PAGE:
You Should Be Washing Your Duvet Cover at Least Every Other Week—Yes, Even if You Use a Top Sheet
The answer is pretty straightforward: "I would wash it every other week, along with the sheets!" says Mona Gohara, MD, a board-certified dermatologist based in Connecticut. "Bacteria, dirt, and grime can accumulate making skin irritation a slightly higher risk.”
When you do wash, if possible, Ryan Lupberger, CEO and co-founder of the sustainable cleaning brand Cleancult, recommends washing at a high temperature. "At 60ºC dust mites are killed and this is particularly crucial for asthma and allergy sufferers." This holds true whether or not you use a top sheet (a topic that people have feelings about), because, as Dr. Gohara says, "Top sheets get kicked off, and pushed aside."
Angela Bell, sustainable cleaning expert and Grove Guide at Grove Collaborative, advises that you keep your lifestyle in mind when choosing a duvet cover as it will impact how often you need to wash it as well. "Those fine linens look great on the showroom floor, but may not be the best fit if it is bound to be decorated with grape juice over time,” she says. “Options like organic cotton or bamboo also look great and are sustainable and durable." She recommends laundering your linens weekly if you have oily skin or skin conditions—or a bed busy with kids and pets. Other times you may want to wash your duvet cover more frequently are if you have indoor allergies, or if you sleep with the windows open during allergy season, she says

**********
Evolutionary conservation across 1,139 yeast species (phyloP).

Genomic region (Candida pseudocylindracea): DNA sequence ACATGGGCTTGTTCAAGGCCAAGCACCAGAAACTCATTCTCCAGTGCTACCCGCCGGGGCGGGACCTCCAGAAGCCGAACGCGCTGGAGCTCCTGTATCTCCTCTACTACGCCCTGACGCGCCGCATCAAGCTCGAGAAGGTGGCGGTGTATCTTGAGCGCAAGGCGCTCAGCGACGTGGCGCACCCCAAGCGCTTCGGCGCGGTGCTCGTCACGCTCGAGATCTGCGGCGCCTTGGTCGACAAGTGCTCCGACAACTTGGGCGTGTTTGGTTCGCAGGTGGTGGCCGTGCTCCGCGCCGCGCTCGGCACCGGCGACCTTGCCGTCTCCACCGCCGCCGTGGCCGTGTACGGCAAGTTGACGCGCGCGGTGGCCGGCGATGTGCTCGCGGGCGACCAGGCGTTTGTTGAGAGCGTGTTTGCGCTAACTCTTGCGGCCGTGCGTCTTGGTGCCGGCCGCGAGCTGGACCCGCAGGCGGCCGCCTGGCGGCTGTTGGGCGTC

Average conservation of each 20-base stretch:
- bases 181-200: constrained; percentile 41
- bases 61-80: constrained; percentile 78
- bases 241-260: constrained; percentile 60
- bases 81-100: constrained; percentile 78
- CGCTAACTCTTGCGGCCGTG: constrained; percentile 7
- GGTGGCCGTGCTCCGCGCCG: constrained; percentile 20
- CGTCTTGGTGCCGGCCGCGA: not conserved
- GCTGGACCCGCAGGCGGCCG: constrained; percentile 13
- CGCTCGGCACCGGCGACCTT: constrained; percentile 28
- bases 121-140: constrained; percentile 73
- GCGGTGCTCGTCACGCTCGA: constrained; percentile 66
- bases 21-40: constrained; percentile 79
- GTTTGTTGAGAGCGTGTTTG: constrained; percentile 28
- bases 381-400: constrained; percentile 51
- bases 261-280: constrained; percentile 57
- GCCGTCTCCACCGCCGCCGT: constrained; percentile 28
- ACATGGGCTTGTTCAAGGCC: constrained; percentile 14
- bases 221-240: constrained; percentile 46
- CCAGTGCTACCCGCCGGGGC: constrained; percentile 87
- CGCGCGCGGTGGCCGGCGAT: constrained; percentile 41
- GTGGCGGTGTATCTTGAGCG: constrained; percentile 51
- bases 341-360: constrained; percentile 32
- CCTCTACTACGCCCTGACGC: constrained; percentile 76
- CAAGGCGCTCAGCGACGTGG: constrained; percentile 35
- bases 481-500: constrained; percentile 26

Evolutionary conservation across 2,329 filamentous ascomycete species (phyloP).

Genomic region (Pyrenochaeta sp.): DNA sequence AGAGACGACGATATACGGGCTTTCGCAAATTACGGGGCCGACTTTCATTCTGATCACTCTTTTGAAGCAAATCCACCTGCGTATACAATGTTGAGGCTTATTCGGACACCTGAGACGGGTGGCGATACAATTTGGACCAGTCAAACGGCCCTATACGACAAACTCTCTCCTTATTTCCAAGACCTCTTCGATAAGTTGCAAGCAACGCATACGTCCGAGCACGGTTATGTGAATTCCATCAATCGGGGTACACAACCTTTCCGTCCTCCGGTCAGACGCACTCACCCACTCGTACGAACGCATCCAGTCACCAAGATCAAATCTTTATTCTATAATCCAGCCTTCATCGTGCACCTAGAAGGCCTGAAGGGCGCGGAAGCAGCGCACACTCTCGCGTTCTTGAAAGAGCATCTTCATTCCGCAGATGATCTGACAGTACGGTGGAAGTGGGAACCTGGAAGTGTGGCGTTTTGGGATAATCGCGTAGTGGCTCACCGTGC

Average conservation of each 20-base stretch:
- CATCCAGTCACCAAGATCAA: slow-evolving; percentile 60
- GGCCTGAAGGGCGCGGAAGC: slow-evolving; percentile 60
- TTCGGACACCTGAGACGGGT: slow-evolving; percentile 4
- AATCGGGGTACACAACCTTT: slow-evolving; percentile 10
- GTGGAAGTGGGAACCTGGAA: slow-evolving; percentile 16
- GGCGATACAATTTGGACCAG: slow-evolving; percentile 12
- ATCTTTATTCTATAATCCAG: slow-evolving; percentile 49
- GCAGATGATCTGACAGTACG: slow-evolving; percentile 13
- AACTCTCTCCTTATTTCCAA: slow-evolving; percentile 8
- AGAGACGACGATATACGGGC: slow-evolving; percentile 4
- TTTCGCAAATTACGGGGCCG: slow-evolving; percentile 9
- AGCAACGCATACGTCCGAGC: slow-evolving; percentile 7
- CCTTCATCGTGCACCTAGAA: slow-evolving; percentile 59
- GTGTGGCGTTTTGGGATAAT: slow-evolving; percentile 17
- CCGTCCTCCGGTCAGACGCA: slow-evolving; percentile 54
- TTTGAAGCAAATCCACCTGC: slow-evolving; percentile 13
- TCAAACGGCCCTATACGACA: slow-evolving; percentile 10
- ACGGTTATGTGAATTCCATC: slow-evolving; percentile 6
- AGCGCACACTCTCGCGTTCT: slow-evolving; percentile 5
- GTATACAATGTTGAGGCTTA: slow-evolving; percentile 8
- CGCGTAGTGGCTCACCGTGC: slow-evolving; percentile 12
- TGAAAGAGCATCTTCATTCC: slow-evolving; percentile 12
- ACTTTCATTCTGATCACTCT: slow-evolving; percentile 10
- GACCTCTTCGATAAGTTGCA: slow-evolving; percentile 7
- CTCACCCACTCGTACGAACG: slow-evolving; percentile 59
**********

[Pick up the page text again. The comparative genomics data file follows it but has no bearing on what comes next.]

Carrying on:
While washing your duvet cover, address any spots or stains with an enzyme-based stain spray, Bell suggests. And a gentle, liquid laundry detergent is best for your bedding—never bleach, says Ariel Kaye, founder and CEO of Parachute. "You can get away with using less detergent than the manufacturer recommends, as too much can actually leave your sheets with buildup that will make them stiff.”.
Lupberger agrees, adding that “too much detergent and softeners means too many additives, for your skin and your machine, which can lead to skin irritation as well as build-up on the washer over time that can result in mold and mildew growth," he says. He recommends using a dye-free, fragrance-free, allergen-free detergent.
If you need help remembering how often to wash your duvet cover, take Dr. Gohara’s mantra to heart: "Once every other week is green and clean!"
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